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I have a dataset where yes=77 and no=16000, a highly imbalanced dataset. My plan was to identify the most important variables influencing the response variable using random forest and then develop a logistic regression model using the selected variable.

I am planning to use random forest package and resampling technique. I know it will reduce the type II error but increase the type I error. Is Random forest a reasonable technique for analyzing this data? Is there any other machine learning technique which would be more suitable for my case.

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There are usually two methods to deal with imbalanced data while using the random forest model. One approach is cost-sensitive learning and the other is sampling. For extremely imbalanced data, random forest generally tends to be biased towards the majority class.

The cost-sensitive approach would be to assign different weights to different classes. So if the minority class is assigned a higher weight and thus higher misclassification cost, then that can help reduce its biasness towards the majority class. You can use the class weight parameter of random forest in scikit-learn to assign weights to each class.

Secondly, there are different methods of sampling such as oversampling the minority class or undersampling the majority class etc... Although simple sampling methods improve the overall model performance, its preferable to go for a more specialized sampling method such as SMOTE and others to get a better model.

Most of the machine learning models suffer from the imbalanced data problem although there are some reasons to believe that generative models generally tend to perform better in case of imbalanced datasets.

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    $\begingroup$ @Mathew Drury I've seen your questions and I never answered because I don't have an answer. However, I do have one thought. If one has the/a 'correct' set of variables, then one would expect the data space to be robust in the sense that small perturbations of the data shouldn't change the class label. Of course one has no guarantee that such is the case. One might consider checking robustness using knn. If knn showed that some nhd of a given data point was largely (mostly, entirely?) the same class label, then using smote should be effective. I believe there is a (continued) $\endgroup$ – aginensky Apr 16 '18 at 16:56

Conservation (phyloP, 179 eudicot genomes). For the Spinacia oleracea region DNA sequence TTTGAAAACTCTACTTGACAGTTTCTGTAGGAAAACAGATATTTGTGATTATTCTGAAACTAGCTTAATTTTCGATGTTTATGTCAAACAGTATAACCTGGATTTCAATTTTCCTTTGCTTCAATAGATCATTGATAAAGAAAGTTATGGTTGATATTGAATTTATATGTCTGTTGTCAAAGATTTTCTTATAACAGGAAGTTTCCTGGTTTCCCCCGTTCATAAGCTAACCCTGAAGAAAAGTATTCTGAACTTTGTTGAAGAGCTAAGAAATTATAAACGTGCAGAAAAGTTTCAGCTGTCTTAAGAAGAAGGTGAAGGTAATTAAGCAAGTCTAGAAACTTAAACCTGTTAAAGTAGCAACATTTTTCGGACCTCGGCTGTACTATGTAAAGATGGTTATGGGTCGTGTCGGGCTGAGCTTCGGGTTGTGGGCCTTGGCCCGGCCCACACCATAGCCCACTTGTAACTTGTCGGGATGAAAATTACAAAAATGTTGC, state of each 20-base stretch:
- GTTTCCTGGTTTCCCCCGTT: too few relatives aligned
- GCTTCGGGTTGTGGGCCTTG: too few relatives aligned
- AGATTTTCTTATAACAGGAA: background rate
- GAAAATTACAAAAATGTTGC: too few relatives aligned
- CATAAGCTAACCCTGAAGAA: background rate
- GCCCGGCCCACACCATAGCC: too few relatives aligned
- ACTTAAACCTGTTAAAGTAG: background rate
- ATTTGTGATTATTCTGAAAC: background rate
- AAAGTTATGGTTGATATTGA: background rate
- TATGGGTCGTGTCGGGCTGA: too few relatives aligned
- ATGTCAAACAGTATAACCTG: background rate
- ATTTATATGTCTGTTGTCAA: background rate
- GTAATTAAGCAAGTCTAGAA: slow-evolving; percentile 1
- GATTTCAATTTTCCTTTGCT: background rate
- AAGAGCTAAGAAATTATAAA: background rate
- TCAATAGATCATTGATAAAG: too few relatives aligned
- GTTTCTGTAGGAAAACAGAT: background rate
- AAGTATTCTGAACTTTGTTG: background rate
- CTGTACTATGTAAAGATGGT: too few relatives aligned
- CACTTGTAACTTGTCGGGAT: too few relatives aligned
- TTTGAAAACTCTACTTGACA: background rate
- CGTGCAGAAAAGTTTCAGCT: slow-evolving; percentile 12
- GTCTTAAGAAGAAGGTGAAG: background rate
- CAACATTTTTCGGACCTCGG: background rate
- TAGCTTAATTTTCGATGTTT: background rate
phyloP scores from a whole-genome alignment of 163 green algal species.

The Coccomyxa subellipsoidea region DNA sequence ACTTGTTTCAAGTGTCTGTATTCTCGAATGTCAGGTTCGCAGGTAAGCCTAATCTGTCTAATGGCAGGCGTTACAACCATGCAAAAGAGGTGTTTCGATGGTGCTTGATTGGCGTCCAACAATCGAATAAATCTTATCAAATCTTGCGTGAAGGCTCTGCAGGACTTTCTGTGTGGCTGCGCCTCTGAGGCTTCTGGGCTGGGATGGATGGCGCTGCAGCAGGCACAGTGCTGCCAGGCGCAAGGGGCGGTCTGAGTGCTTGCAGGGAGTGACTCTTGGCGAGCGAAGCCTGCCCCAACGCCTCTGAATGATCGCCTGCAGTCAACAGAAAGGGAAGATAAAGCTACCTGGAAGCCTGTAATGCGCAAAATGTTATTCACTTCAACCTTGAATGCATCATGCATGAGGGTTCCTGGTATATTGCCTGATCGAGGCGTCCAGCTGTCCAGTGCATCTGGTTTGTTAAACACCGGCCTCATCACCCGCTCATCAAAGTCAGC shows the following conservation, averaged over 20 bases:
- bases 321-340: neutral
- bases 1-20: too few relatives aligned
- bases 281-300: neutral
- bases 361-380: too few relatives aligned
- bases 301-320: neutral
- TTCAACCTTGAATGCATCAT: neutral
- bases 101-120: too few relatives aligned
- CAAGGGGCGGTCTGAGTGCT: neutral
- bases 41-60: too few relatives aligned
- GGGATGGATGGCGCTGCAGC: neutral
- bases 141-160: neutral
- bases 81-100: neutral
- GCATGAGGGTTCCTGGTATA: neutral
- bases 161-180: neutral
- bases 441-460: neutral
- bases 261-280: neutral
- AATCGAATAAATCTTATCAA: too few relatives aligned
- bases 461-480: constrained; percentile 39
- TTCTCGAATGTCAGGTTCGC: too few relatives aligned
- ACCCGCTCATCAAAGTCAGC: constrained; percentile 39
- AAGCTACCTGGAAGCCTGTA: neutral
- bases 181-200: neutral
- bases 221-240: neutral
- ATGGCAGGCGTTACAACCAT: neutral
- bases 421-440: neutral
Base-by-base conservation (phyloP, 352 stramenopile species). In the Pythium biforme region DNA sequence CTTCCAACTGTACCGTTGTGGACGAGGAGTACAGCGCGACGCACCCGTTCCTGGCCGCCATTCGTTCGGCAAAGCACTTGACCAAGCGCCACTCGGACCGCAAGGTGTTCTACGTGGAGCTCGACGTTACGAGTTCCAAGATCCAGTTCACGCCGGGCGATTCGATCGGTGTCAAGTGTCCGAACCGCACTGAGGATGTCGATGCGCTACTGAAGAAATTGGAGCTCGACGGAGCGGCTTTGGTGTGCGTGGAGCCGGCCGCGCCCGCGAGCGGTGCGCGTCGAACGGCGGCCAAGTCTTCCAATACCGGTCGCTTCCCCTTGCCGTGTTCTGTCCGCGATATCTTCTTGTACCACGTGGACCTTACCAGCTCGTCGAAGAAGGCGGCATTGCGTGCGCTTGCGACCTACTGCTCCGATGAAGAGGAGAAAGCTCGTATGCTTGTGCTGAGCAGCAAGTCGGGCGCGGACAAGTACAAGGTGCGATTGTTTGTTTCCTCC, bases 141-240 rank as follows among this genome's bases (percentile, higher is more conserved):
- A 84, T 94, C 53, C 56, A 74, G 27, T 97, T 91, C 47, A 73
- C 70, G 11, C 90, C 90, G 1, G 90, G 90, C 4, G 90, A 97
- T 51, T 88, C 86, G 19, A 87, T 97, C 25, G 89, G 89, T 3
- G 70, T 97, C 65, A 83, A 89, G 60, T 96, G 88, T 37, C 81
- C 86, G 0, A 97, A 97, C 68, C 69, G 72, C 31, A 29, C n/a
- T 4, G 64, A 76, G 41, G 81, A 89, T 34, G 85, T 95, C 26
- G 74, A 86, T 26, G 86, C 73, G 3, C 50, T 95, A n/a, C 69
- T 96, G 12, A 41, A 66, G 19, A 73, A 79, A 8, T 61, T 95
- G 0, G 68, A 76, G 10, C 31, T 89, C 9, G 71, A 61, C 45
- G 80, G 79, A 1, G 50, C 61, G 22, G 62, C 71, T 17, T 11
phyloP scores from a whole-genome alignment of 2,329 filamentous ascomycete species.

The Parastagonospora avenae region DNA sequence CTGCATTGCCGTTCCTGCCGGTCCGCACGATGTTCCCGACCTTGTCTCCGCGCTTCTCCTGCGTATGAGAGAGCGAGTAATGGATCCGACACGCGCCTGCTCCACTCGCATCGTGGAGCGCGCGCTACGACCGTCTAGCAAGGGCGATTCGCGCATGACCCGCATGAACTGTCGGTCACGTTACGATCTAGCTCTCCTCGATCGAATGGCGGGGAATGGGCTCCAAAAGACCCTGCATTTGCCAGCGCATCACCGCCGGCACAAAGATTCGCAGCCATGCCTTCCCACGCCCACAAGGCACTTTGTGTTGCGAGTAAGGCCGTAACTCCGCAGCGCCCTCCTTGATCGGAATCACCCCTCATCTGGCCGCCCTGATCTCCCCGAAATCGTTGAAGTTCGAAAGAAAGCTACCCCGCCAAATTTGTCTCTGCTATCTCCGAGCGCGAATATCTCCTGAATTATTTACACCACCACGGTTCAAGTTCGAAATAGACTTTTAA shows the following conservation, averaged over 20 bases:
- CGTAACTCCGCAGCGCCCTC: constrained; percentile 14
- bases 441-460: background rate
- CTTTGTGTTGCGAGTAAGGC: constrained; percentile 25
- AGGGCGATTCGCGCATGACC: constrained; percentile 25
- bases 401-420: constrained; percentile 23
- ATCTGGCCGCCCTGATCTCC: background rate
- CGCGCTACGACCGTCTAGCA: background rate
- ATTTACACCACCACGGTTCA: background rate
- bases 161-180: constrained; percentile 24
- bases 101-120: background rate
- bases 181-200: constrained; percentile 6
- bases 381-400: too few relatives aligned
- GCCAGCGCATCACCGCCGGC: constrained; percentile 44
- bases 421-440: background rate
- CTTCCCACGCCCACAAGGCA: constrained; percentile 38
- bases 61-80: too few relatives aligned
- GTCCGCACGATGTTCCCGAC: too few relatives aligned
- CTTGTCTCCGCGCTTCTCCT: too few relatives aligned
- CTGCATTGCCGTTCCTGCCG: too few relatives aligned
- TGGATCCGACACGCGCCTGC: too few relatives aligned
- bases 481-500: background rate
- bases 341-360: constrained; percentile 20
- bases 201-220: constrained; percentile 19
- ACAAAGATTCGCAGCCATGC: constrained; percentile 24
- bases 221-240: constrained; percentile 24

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    $\begingroup$ package in R that implements this. Of course this is absolutely not a theoretical explanation. I could conceive of a result that set that based on some measure of robustness as above, using smote would improve accuracy. $\endgroup$ – aginensky Apr 16 '18 at 16:58
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    $\begingroup$ Can you give reference where I can learn more about your generative models statement? $\endgroup$ – EngrStudent - Reinstate Monica Apr 17 '18 at 16:18
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    $\begingroup$ I have another question: Given, I have 68 predictors: should I select the most important variable first using Gini index than build prediction model? I am not sure why, my models using no resampling and Smote giving the same result Accuracy: 0.99 and sensitivity: 0.96 $\endgroup$ – MSilvy Apr 17 '18 at 18:26
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    $\begingroup$ A few pointers: While selecting features better do it based on CV score. A simple but commonly used method is Leave-one-out CV. Check your feature importance scores based on the trained random forest model. Take the least important features and perform LOO-CV. Which basically needs you to drop each feature and perform CV to check whether removing that feature improves your score or not. You can google it if you are unclear about LOO-CV. $\endgroup$ – Satwik Bhattamishra Apr 17 '18 at 18:37

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